Climate Update


Distortions around which the energy and climate conversation is rigged

 -(Bad thinking method) Looking only at the negative side-effects of fossil fuels, while ignoring the massive and unique benefits of fossil fuels.

 -(Bad thinking method) Only looking at the positives of solar and wind while ignoring obvious negatives. E.g., praising solar and wind as “secure” because they don’t depend on Russia like oil and gas do, when in fact they depend on China far more than oil and gas depend on Russia.

 -(Bad thinking method) Only looking at the negatives of CO2 emissions while ignoring the positives (such as greater plant growth and the prevention of cold-related deaths—which far outnumber heat-related deaths).

 -(Bad thinking method) Engaging in “partial cost accounting” for solar and wind—claiming they are cheap by only looking at some of their costs (e.g., solar panels, wind turbines) while ignoring other huge costs (e.g., the cost of 24/7 life support for an unreliable input that can easily go near-0).

 -(Bad thinking method) Ignoring the massive climate-related benefits of fossil fuels—their benefits in helping us master climate danger—even though these benefits have far overwhelmed any negative climate side-effects of fossil fuels.

  -(Misleading terminology) Using the vague term “climate change,” which conflates some human impact on climate (which the vast majority of climate scientists agree with) with catastrophic human impact on climate (which is not supported by climate science and economics).

 -(Misleading terminology) Using “climate crisis” or “climate emergency” as the basic noun to refer to the state of today’s climate—thereby asserting a catastrophe without needing to provide any evidence.

  -(Misleading terminology) Using the terms “energy” and “electricity” interchangeably, even though the vast majority of the energy that powers our machines is not electricity but the direct burning of fossil fuels for transportation, industrial heat, or residential heat. This (along with “partial cost accounting,” helps promote the false idea that solar and wind electricity can rapidly replace all fossil fuel energy.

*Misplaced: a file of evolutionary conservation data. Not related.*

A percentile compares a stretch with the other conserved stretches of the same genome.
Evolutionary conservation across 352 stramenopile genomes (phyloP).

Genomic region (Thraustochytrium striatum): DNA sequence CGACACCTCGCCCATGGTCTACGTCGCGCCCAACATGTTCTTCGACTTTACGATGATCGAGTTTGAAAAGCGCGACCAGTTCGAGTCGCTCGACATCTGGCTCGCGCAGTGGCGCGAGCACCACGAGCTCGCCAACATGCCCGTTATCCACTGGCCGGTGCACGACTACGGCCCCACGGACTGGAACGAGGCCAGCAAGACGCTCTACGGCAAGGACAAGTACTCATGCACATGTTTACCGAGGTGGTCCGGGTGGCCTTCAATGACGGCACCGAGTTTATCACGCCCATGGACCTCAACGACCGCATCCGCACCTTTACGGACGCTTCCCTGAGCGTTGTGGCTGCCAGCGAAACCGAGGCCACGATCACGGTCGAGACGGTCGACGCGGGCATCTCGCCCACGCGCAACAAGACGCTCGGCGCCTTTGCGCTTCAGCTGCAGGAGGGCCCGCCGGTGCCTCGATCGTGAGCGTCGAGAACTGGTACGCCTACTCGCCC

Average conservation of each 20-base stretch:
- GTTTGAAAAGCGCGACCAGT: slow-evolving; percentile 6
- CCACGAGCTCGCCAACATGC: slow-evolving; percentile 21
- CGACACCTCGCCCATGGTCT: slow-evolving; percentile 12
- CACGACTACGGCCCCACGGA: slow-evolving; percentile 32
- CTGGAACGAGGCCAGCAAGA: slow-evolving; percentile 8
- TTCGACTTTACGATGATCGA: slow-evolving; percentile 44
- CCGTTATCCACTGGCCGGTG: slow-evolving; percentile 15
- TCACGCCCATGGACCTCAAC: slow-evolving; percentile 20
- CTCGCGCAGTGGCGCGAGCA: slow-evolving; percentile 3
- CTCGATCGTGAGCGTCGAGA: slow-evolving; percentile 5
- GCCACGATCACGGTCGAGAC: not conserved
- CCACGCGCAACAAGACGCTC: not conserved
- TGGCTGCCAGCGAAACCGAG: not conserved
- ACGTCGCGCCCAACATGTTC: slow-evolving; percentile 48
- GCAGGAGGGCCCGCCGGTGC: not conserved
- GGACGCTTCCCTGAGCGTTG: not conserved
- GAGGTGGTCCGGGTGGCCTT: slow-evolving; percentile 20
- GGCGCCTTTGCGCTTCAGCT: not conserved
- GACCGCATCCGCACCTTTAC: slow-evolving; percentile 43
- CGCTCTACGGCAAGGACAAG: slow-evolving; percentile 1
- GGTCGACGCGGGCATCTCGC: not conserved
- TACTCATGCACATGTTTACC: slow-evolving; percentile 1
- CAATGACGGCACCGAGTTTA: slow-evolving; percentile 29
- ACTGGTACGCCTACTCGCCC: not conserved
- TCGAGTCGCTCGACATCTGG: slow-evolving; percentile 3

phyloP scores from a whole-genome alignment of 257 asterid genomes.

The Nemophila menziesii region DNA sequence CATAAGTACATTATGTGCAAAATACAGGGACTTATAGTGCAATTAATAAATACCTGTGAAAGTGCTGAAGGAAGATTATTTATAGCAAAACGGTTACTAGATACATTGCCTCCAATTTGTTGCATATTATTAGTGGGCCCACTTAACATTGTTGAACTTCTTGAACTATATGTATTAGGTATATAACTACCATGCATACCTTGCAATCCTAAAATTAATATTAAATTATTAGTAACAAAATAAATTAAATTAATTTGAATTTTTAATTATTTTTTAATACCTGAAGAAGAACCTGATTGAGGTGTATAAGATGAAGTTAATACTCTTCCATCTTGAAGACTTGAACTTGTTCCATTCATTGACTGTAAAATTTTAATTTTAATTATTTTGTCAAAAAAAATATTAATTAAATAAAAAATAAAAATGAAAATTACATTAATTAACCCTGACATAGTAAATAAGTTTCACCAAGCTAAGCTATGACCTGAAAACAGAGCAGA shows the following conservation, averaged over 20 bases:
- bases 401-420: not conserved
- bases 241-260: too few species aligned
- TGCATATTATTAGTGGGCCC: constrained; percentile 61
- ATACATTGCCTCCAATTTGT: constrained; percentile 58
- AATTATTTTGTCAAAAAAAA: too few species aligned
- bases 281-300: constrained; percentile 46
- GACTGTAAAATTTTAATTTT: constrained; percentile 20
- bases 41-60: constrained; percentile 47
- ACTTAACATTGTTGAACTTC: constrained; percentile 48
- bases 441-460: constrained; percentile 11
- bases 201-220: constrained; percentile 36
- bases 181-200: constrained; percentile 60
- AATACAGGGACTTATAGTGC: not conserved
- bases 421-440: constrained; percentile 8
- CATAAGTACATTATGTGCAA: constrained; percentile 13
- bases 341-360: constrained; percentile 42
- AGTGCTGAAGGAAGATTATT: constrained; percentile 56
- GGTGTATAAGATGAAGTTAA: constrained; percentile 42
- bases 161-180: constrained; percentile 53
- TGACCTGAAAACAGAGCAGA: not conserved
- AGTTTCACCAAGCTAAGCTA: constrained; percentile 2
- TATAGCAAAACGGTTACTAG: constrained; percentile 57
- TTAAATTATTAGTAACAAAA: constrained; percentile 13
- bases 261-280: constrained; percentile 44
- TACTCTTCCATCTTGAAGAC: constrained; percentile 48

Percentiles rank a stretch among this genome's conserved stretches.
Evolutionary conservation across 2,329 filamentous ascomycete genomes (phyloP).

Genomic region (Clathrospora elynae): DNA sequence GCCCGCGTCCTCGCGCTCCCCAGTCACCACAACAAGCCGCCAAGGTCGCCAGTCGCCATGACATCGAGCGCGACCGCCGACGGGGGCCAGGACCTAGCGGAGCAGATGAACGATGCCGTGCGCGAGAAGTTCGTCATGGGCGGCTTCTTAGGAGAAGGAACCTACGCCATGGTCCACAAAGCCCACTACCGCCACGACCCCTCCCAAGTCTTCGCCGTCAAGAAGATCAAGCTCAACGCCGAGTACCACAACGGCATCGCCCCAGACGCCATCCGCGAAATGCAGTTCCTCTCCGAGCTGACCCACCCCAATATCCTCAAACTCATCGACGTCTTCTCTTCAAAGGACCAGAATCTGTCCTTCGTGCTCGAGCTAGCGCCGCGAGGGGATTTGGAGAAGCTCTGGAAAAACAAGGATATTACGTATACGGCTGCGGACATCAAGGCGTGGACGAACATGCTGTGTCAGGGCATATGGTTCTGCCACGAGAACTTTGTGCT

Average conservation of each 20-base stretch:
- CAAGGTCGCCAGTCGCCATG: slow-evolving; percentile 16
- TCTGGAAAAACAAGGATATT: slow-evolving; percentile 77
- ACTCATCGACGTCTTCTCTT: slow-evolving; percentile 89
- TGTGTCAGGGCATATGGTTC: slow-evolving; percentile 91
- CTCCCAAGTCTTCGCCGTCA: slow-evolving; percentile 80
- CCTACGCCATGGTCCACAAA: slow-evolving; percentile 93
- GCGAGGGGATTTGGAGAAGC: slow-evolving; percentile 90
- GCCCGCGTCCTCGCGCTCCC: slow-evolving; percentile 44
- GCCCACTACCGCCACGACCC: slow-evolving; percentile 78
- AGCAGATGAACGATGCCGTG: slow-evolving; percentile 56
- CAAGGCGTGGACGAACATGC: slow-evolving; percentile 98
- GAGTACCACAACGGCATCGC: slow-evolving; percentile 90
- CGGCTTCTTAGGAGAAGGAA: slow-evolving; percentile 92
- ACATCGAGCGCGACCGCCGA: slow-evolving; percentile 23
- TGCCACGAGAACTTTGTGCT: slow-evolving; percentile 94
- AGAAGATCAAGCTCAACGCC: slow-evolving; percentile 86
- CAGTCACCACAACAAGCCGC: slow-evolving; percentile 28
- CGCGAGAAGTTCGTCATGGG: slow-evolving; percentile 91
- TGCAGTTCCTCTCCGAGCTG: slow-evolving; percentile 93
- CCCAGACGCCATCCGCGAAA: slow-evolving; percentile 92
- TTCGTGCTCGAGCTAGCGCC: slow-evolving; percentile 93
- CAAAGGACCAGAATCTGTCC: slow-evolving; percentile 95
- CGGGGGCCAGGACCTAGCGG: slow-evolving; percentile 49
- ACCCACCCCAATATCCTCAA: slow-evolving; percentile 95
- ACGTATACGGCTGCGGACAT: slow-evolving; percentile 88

-(False assumption) Treating climate (and, more broadly unimpacted nature) as a “delicate nurturer”: a stable, sufficient, safe phenomenon that human impact ruins, when in fact climate (and more broadly unimpacted nature) is dynamic, deficient, and dangerous—and human impact makes it a lot safer (e.g., irrigation radically reduces drought-related deaths).

 -(Anti-human value) Treating today’s global energy use as sufficient or even excessive, when in fact most of the world is desperately lacking in energy. E.g., 3 billion people use less electricity than a typical American refrigerator.

 -(Anti-human value) Treating human impact on climate, and more broadly human impact on nature, as intrinsically bad. E.g., assuming all “climate change” is bad even though rising CO2 clearly leads to beneficial greening and warming will clearly save many lives in many places (far more people die of cold than of heat).

 -(Anti-human value) Making eliminating human impact on climate at all costs (e.g., “net zero”) our number one global climate, energy, and political goal—instead of embracing the proper, pro-human goals of maximizing climate livability, human empowerment, and human flourishing.

The Europeans have been working hard for years to build up their “green energy” economy. But in doing so, Europe largely stopped developing their own fossil fuels and instead pumped money into renewables like wind and solar power. Costs and energy shortages have skyrocketed. The problem is wind and solar aren’t reliable like natural gas—and still need fossil fuel backup all the time. So, Europe has imported Russian gas to make up for their energy shortfall. In short, in an attempt to push forward it’s green energy initiatives, Europe compromised energy security by outsourcing it to Russia.

Further reading:

36 years ago, the leaders of the extreme environmentalism movement expressed the desire to eliminate human life on Earth.  In 1986, paul taylor, environmentalist, stated that the "total, absolute, and final disappearance" of human beings would enhance the well-being of the Earth, and be greeted with a hearty "good riddance!"  On October 22, 1989, support for human extinction was stated openly in the la times by david graber when he wished for "the right virus to come along."  In 2010, bill gates stated that we could lower the population if we do a "really great job on new vaccines, health care, reproductive services."  In 2020, patrisse cullors, founder of black lives matter, said they are trained, organized marxists, and  black lives matter leader lilith sinclair admitted that she was organizing for the abolition of the United States.

Great Climate Reset Conspirators Are Coming for Your Retirement Money